“You are above the Crusader port. From here you can see other port cities from the Crusader era: Jaffa to the south and Caesarea to the north.” The nice explanatory sign, made to resemble the shield of a Roman soldier, with a silvery metallic background, is located at the Apollonia National Park (Tel Arsuf) overlooking the Mediterranean Sea at the northern end of Herzilya.
The sign is written in two languages: Hebrew and English. The same goes for all the other explanatory signs at the site. Warning signs – those telling you not to leave the paths, not to step on the antiquities or to avoid, if possible, falling off the cliff – are written in Hebrew, English and Arabic.
The managers of the national parks and nature sites seem to think that Arabic speakers are more interested in safety warnings that in content. According to the signage, it seems that history is less interesting than words of caution.
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An hour and a half drive north of Apollonia is Gan Hashlosha (Sahne) National Park – one of the most popular attractions in Israel – which has dozens of signs. All the warning signs, especially those that requesting visitors not to jump into the water and not to drown, appear in the three languages: Hebrew, English and Arabic. The ones that provide explanations, like about the ancient flour mill alongside the natural pool where thousands of visitors swim every day, are written only in Hebrew. The sign tells us, in Hebrew only, that the mill is the only one of its kind in Israel – but non-Hebrew speakers would never know it.
Gan Hashlosha also has an interesting archeological museum, which boasts at the entrance – in three languages – that it is officially recognized by Education and Sport and Culture ministries. But inside the museum itself, almost all of the signs are only in Hebrew and English.
Many similar examples can be found at other historical sites and recreation spots – some of which are national parks and others forest and nature sites established and run by the Jewish National Fund (Keren Kayemeth LeIsrael). If we had expanded our investigation to municipal parks, too, the results would have been even more bleak.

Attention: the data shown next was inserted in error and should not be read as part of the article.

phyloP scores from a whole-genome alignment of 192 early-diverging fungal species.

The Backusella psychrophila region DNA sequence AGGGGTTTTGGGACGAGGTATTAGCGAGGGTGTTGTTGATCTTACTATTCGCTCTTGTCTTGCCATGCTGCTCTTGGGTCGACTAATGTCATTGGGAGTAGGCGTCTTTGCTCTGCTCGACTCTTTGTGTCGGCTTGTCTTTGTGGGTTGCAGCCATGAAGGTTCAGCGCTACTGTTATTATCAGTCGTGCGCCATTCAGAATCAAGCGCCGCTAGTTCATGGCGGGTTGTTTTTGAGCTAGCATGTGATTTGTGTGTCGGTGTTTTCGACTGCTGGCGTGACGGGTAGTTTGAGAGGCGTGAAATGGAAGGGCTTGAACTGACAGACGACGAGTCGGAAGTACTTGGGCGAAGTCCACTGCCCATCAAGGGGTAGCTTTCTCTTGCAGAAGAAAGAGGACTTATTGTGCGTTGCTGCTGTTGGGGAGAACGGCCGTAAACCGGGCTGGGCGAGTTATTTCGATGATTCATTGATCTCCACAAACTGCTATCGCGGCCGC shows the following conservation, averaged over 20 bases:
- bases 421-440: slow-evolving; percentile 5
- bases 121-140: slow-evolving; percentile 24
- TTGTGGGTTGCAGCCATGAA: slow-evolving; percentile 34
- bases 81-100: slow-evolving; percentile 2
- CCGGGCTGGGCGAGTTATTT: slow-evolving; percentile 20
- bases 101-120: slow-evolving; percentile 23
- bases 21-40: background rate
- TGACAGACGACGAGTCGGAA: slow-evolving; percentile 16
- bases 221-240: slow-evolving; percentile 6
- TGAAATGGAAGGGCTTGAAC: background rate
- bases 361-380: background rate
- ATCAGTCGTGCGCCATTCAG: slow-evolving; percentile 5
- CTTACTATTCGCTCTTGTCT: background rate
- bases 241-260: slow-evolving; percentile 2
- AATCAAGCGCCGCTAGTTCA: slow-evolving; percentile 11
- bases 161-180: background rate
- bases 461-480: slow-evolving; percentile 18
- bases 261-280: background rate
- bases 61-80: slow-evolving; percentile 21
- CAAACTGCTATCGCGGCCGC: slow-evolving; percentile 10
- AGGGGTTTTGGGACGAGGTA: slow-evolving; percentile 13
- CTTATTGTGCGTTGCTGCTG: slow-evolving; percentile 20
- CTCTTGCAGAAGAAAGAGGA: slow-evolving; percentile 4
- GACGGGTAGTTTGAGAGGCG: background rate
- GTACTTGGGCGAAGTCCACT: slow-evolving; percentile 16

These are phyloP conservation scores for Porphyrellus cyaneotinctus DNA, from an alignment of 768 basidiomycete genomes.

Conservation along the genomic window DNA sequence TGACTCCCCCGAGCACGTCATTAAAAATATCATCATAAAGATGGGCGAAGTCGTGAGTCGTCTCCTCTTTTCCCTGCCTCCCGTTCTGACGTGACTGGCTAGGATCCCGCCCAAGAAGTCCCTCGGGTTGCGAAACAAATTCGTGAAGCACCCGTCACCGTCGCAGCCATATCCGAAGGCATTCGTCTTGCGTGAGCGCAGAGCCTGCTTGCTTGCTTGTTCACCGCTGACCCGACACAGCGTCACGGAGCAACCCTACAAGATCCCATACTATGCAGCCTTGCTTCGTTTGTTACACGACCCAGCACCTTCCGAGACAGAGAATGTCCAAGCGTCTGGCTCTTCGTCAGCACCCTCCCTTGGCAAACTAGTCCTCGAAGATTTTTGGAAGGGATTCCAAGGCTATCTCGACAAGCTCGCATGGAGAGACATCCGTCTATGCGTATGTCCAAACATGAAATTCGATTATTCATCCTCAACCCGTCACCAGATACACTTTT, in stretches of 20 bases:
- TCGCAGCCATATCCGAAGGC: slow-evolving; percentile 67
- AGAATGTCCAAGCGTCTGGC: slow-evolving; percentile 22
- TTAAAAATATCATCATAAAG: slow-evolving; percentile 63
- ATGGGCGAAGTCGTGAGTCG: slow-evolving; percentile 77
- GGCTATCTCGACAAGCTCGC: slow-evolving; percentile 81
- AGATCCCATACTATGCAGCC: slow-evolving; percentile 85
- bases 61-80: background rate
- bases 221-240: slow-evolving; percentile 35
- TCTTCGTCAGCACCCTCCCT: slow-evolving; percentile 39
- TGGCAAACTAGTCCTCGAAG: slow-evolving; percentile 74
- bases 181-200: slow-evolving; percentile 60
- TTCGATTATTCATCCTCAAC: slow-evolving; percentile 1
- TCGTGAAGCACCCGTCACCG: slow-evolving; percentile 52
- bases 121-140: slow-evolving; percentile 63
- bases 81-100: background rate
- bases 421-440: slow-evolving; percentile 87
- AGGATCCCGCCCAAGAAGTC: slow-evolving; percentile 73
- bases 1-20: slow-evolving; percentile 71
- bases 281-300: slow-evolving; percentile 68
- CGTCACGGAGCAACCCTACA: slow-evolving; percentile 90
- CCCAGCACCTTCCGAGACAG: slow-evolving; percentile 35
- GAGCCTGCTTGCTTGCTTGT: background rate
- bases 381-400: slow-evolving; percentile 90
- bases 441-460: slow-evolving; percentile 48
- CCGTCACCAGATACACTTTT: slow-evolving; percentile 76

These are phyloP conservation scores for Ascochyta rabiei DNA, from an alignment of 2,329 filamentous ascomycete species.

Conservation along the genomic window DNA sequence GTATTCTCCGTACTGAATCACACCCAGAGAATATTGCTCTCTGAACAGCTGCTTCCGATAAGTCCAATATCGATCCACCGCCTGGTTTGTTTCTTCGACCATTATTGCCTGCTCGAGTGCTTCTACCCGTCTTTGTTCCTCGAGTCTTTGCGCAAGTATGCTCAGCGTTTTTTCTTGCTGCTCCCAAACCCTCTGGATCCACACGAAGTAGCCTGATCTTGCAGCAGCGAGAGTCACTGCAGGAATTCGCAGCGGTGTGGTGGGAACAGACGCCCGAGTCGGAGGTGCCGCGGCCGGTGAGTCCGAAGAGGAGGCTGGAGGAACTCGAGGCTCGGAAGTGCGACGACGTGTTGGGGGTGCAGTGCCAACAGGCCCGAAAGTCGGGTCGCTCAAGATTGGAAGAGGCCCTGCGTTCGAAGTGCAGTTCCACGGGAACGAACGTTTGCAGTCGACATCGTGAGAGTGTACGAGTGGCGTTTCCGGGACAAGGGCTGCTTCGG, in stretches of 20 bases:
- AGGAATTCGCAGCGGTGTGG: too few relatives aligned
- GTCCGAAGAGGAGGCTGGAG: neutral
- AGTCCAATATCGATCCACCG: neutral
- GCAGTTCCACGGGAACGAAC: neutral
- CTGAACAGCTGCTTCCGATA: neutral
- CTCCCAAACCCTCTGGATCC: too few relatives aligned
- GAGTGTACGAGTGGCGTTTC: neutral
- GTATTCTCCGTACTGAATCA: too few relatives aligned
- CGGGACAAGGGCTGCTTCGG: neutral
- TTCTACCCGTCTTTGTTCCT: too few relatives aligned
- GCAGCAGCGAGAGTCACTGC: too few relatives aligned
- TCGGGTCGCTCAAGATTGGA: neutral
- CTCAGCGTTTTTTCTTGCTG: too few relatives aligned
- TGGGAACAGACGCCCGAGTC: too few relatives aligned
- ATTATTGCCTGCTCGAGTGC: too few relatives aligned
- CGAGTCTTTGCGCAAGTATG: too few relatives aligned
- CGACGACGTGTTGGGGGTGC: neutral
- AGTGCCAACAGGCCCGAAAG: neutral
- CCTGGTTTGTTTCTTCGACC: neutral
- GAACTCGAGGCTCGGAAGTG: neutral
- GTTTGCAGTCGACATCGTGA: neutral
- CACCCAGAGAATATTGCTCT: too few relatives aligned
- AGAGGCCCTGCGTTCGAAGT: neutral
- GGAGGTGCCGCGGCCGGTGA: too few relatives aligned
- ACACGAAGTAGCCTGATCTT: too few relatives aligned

One instance that stands out among the many is Horvat Tinshemet (Barn Owl Ruins) in Shoham Forest Park. Fascinating archeological finds, including a large mosaic and remnants of a Byzantine-era church, have been uncovered there. The site is wonderfully signposted – with attractive illustrations and clear explanations– but all of them are only in Hebrew. A few of the signs have an English text alongside the Hebrew. Arabic is not a very useful language here.
Next to the large mosaic is an audio station where visitors can press a button and listen to experts talk about the history of the site. The choice is between Hebrew, easy Hebrew and English. Arabic speakers are unable to receive an educated explanation.
Not far from there stands the impressive Mazor Mausoleum, a beautiful 2,000-year-old Roman building. Next to it are two signs. The Israel Nature and Parks Authority sign has explanations in three languages. The other sign, which was put up by the Society for the Protection of Nature in Israel and explains that the site is on the Israel National Trail, is only in Hebrew.
Just a little farther north, near the Baptist Village, the JNF has put up a number of signs along the Yarkon River. Here things are truly confusing. A few of the signs have explanations in Arabic, Hebrew and English. Others are only in Hebrew. The warning signs – No fishing, for example – also have Russian along with the other three languages.
Hanan Marjieh is a lawyer who conducted a survey into the use of Arabic on national park signage for the Shared Public Space project of Sikkuy – The Association for the Advancement of Civic Equality. “We examined the situation of the signposting and directions in 13 large and important national parks. We examined the level of presence of the Arabic language,” Marjieh told Haaretz. “The clear conclusion was that the situation was not consistent and not good. All the warning signs appear in the two languages, Hebrew and Arabic, but the signs with information almost always appear only in Hebrew.”
Marjieh says that the Nature and Parks Authority has been making efforts lately to make national parks accessible to the Arab community and has even launched a new website to invite Arabs to visit the national parks. “It’s a good thing but it’s not enough to market the sites to Arabs,” she says.